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Publication numberUS6353560 B1
Publication typeGrant
Application numberUS 09/686,477
Publication dateMar 5, 2002
Filing dateOct 10, 2000
Priority dateNov 30, 1999
Fee statusLapsed
Publication number09686477, 686477, US 6353560 B1, US 6353560B1, US-B1-6353560, US6353560 B1, US6353560B1
InventorsYoshinao Morikawa
Original AssigneeSharp Kabushiki Kaisha
Export CitationBiBTeX, EndNote, RefMan
External Links: USPTO, USPTO Assignment, Espacenet
Semiconductor memory device
US 6353560 B1
Abstract
A semiconductor memory device includes: a bit line; a reference voltage generating circuit; a first transistor whose drain or source region is connected to the bit line, a voltage generated in the reference voltage generating circuit being applied to a gate region of the first transistor; and a memory cell connected to the first transistor at least via the bit line, wherein the reference voltage generating circuit includes: a second transistor connected to the first transistor in a source-follower connection; and at least one first element having an electrical resistance for controlling a current flowing the second transistor.
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Claims(7)
What is claimed is:
1. A semiconductor memory device, comprising:
a bit line;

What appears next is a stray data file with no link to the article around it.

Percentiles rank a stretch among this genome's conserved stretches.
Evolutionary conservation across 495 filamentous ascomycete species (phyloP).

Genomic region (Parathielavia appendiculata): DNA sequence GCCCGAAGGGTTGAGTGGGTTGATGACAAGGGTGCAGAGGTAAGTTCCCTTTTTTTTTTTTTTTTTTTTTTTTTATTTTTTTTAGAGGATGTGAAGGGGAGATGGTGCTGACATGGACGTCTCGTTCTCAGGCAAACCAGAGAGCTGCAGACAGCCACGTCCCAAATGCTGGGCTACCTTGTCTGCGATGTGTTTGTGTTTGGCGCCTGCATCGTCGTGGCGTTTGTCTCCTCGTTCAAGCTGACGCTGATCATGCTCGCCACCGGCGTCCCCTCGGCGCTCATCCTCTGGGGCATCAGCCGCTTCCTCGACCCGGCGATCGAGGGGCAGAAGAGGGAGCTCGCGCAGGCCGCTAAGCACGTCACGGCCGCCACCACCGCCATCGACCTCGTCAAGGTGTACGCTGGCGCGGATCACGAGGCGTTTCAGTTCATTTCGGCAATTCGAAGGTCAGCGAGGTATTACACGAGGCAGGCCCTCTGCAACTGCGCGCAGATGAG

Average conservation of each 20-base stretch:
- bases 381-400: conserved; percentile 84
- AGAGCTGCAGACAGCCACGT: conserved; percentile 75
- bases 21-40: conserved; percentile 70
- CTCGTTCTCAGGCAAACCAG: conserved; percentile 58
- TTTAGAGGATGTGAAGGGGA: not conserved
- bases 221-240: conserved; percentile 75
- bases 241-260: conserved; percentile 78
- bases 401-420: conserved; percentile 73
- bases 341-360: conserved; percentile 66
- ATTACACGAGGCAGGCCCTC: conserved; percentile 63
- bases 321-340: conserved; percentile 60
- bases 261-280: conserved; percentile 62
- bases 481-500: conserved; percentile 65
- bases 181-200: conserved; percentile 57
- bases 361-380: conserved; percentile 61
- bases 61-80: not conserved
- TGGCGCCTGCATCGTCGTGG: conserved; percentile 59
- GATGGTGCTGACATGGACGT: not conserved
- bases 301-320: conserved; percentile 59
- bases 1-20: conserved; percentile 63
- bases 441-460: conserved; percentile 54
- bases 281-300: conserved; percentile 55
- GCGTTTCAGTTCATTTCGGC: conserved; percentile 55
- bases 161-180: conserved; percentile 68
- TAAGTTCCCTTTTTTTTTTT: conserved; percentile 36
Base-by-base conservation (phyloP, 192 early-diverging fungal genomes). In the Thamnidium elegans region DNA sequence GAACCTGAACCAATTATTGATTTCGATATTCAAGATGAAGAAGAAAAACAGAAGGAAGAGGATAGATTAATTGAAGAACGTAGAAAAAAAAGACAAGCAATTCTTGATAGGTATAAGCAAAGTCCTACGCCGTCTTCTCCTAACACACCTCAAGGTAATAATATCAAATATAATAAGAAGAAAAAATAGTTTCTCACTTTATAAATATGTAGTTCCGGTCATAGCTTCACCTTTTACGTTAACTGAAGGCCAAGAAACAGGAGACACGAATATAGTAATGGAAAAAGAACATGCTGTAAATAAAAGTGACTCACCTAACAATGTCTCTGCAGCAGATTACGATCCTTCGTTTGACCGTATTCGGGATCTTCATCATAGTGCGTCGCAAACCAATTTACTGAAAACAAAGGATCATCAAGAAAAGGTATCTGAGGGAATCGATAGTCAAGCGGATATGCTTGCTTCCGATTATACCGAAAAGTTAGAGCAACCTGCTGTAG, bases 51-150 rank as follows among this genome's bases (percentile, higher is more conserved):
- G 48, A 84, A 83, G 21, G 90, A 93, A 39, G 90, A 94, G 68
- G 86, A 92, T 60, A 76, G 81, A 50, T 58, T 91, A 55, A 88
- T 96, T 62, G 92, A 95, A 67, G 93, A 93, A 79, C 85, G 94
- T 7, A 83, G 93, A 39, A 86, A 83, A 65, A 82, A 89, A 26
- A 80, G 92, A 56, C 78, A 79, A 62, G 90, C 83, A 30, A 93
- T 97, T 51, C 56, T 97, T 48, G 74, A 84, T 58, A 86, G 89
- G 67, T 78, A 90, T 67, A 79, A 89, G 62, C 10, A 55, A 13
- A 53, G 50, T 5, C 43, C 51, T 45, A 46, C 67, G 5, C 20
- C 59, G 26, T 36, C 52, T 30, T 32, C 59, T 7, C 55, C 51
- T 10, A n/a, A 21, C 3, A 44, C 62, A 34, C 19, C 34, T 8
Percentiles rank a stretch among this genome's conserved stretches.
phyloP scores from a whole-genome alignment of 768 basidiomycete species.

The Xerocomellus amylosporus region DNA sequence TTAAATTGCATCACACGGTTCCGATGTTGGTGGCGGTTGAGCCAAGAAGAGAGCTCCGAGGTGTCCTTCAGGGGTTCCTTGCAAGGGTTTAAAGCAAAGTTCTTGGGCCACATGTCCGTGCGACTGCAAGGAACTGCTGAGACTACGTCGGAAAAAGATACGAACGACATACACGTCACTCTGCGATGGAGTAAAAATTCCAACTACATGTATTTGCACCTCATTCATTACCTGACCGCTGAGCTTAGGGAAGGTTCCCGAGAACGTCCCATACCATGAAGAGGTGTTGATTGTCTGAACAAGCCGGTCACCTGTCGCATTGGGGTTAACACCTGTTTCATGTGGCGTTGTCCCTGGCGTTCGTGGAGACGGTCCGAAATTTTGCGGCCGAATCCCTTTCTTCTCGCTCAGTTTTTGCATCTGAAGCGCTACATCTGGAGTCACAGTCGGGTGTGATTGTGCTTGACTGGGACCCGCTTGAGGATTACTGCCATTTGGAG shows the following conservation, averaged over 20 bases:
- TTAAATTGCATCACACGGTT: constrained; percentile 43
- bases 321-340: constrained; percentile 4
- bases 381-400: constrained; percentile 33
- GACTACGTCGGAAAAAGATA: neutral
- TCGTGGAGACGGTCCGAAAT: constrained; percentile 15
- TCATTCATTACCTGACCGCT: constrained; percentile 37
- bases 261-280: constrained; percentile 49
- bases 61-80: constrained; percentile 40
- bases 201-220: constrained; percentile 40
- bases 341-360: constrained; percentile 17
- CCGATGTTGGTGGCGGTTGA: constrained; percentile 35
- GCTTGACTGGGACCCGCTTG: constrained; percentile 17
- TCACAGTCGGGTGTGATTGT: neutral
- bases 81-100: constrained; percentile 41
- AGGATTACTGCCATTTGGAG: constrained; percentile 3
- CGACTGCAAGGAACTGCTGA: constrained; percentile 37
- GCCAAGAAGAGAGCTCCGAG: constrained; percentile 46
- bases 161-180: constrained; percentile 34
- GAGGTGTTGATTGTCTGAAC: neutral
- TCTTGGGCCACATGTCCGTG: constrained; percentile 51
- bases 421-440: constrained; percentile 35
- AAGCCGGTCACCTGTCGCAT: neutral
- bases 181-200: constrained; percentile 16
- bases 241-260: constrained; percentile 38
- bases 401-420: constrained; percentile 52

a reference voltage generating circuit;
a first transistor whose drain or source region is connected to the bit line, a voltage generated in the reference voltage generating circuit being applied to a gate region of the first transistor; and
a memory cell connected to the first transistor at least via the bit line, wherein the reference voltage generating circuit includes:
a second transistor connected to the first transistor in a source-follower connection; and
at least one first element having an electrical resistance for controlling a current flowing the second transistor.
2. A semiconductor memory device according to claim 1, further comprising:
a third transistor whose gate region is connected to the gate region of the first transistor;
a fourth transistor having a source region and a drain region, in which one of the source region or the drain region is connected to either the drain region or the source region of the third transistor, the other of the drain region or the source region of the fourth transistor being connected to the bit line.
3. A semiconductor memory device according to claim 2, wherein an ON resistance of the third transistor is lower than an ON resistance of the first transistor.
4. A semiconductor memory device according to claim 1, wherein the second transistor is an Nch transistor.
5. A semiconductor memory device according to claim 1, wherein the at least one first element is a transistor.
6. A semiconductor memory device according to claim 1, wherein the at least one first element is a resistor.